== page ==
How often have you wrangled with your employer’s health care provider to resolve a claim? A week? A month? Two months? How does eight months sound to you as an average for getting even a response to your most immediate need? Such is the case with our returning veterans and their entreaties for assistance from our US Department of Veterans Affairs.
There are several phrases used by veterans to highlight their frustration, but “Delay, deny, wait till I die” is the most common rebuke directed at the incompetence of the one agency that is supposed to care for their urgent needs once they are repatriated stateside and discharged from military service. Nearly one million claims are clogged in the VA pipeline of red tape and bureaucratic bungling, awaiting proper attention and adjudication.
With everything else in the news demanding attention, the lack of support devoted to serving our ailing military heroes often gets pushed back into the shadows of mediocrity. Perhaps it is a reflection of a collective guilty conscience, as our society refuses to honor those that have served and risked the most in protecting our liberty and freedoms. Modern day warfare provides more protection for the individual soldier from loss of life, but casualty rates have soared, as a consequence, and the VA is forever stuck in catch-up mode. Continuing budget cuts or the lack of adequate funding have not helped either.
A House subcommittee opened a hearing last week entitled, “Increasing the Functionality of Post 9/11 GI Bill Claims Processing to Reduce Delays.” In his opening remarks, Rep. Bill Flores (R-Texas) said:
“Congress authorized $100 million to develop a new system, what is now called the Long Term Solution, or LTS. Since the Post-9/11 GI Bill became law, this subcommittee has held at least seven hearings on the program including the new LTS… But like most things it also had negative results, because that decision left original claims relatively unautomated. As a result, an original claim still takes about 45 minutes to process, a time little changed from 2009.”
And therein lies the problem. As long as you have an original claim on record that has been processed, the LTS will zip through a supplemental claim without human intervention in a matter of seconds. The Catch-22 is getting that original claim through the system, a process that averaged 273 days during 2012, up from 161 days in 2009. In heavy urban centers, however, the wait can be excessive:15 months in Chicago, 16 months in New York and a-year-and-a-half in Los Angeles.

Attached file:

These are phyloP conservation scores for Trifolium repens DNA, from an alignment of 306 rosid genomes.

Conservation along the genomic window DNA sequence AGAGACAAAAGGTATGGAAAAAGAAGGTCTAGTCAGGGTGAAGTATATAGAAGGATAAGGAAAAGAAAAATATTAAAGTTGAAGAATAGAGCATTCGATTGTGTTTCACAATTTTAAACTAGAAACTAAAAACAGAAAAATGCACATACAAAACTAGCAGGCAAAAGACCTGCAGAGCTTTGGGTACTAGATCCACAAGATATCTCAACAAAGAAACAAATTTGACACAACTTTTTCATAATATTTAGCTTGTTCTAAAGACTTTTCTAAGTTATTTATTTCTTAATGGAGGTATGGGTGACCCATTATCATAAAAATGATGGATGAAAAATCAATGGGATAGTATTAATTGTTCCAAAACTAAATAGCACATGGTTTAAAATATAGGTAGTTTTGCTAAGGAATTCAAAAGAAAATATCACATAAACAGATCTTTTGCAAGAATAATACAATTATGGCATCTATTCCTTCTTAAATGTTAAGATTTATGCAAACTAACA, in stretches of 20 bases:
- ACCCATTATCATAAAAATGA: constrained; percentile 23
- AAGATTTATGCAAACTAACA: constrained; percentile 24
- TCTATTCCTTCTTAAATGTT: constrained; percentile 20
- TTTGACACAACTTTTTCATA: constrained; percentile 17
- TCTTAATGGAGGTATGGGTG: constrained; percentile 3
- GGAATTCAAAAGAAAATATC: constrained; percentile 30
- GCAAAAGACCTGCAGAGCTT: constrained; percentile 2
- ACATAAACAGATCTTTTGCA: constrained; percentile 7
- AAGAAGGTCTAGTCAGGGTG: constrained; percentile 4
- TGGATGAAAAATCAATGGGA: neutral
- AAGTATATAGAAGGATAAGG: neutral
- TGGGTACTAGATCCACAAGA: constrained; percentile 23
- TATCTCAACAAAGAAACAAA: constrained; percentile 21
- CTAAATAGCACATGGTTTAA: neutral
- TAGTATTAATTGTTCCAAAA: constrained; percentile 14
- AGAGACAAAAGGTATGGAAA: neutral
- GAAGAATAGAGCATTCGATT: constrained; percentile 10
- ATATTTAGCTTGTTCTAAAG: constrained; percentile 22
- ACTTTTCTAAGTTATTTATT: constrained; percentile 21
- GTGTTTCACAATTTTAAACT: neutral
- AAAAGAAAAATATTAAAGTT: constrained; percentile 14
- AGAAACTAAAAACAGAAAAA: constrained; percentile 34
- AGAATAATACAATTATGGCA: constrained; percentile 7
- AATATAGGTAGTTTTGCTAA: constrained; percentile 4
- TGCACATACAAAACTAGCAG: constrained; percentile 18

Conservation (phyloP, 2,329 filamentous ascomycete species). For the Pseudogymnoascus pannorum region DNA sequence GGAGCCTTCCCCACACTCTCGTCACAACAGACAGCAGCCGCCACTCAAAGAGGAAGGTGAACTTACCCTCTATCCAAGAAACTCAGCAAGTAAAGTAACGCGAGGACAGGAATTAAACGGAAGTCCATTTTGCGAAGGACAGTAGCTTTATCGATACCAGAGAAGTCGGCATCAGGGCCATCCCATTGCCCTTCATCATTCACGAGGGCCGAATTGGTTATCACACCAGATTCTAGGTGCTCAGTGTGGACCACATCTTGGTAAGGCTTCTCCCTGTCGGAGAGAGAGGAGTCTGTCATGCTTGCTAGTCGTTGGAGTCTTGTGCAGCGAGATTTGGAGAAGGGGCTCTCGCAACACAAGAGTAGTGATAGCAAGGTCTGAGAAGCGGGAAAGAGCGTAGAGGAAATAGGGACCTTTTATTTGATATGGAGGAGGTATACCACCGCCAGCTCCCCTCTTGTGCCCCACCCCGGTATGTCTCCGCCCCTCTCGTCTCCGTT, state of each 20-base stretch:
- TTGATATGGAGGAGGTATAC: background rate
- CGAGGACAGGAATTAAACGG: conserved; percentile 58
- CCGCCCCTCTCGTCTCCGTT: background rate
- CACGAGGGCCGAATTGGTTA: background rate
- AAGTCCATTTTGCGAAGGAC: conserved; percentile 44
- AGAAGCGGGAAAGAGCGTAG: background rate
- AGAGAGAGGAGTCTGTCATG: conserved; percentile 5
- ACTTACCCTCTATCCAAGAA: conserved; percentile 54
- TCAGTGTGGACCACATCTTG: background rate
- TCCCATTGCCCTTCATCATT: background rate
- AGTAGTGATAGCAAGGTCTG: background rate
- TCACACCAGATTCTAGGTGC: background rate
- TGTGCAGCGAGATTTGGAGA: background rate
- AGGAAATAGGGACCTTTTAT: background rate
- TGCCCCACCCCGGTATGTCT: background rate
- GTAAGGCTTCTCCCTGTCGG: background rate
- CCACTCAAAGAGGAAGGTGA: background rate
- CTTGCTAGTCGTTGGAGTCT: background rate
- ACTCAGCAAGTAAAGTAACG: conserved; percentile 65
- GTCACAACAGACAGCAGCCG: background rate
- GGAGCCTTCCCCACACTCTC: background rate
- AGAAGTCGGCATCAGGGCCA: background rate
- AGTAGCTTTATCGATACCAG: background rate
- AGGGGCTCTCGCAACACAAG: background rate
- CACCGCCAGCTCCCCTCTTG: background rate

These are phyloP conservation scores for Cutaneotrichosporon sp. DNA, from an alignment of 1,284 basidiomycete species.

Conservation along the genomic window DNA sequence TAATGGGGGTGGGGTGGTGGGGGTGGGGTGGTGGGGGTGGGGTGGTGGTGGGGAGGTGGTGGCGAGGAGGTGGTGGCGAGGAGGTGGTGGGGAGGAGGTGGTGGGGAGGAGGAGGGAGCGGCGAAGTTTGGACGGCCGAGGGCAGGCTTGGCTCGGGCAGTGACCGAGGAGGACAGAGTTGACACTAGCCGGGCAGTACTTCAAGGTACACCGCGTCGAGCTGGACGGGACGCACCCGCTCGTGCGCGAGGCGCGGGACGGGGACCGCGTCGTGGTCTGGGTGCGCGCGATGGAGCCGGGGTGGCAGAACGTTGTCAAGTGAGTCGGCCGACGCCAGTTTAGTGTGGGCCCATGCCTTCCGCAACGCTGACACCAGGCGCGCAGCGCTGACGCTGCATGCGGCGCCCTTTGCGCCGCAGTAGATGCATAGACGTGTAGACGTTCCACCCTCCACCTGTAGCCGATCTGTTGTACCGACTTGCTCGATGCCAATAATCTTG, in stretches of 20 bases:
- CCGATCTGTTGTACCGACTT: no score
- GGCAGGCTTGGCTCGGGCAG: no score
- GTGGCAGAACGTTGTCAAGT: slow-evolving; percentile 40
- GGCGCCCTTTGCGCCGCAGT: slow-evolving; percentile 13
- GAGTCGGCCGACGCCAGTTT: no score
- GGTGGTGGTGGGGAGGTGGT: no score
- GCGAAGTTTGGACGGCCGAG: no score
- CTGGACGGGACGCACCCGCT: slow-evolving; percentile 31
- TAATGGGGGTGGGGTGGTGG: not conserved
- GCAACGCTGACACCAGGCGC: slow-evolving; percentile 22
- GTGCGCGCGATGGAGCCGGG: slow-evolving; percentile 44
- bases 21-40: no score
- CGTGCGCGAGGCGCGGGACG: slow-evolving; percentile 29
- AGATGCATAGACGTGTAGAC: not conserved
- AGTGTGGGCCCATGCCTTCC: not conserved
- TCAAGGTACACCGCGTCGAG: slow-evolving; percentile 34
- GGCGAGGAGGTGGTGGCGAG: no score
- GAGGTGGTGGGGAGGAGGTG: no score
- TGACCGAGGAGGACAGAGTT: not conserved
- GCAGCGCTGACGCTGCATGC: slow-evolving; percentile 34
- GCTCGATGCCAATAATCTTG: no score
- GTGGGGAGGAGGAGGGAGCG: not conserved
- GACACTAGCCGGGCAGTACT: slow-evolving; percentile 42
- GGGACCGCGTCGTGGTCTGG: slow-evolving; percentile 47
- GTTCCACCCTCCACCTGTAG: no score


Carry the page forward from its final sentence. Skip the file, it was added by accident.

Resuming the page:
And what if you disagree with the finding? Those veterans that file an appeal for a denied claim may have to wait as long as 3½ years for an answer. Our officials, however, have not sat on their hands. They have approved more than $300 million to automate manual processes and have authorized the hiring of an additional 3,300 claim processors since 2010, but the intended results have been slow in coming. President Obama promised a more efficient government for all, but the VA must not have been copied on that email.
The problems of the VA have been a recurring broken record that keeps being played administration after administration. President George W. Bush, after leaving office, has often been seen promoting local golfing events that support veteran causes, but his record while in office was one of directed budget-cutting, especially in the area of veterans' benefits.
The fact is that everyone severely underestimated the number of returning casualties that would arise from the Iraq and Afghanistan wars. Claiming that budgets increased, when actual needs were increasing at a much higher rate, is not the sign of courageous action when the courageous actions of veterans need to be honored and recognized.
Aaron Glantz, a journalist for the Center for Investigative Reporting and author of many articles on this topic, has also reported, “Over the last three years, the number of veterans dying before their claims are processed has skyrocketed.” Many have labeled the burgeoning backlog of benefit claims as a “national embarrassment," but, despite the recurring spotlight on the issue, material improvement seems elusive, at best.
The issue did find its way to Rachel Maddow’s agenda for last evening’s show. She highlighted many of these same issues and sought to drum up more support for accountability and corrective action. She noted one of Glantz’s findings: “Four years after it was widely touted, a $537 million computer system has successfully processed 75 claims.” How is that for a reasonable return on our taxpayers’ dollars? What company had that government contract? Did it make any large campaign contributions during the last election cycle and to whom? Whether representatives at a House subcommittee hearing are listening, rather than reiterating the obvious, is doubtful.
One anonymous quote summarizes the ongoing frustration of our veteran community with their employers' health care plans: “This country is capable of drafting you, putting you in boot camp, teaching you to kill someone, and then putting you in a war zone within six months. So, why can't they process a claim that fast?” As a former serviceman in the military, I concur. Something has got to change and quickly! Lean Forward!
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References: Embedded links provided, but points made are primarily the opinion of the author.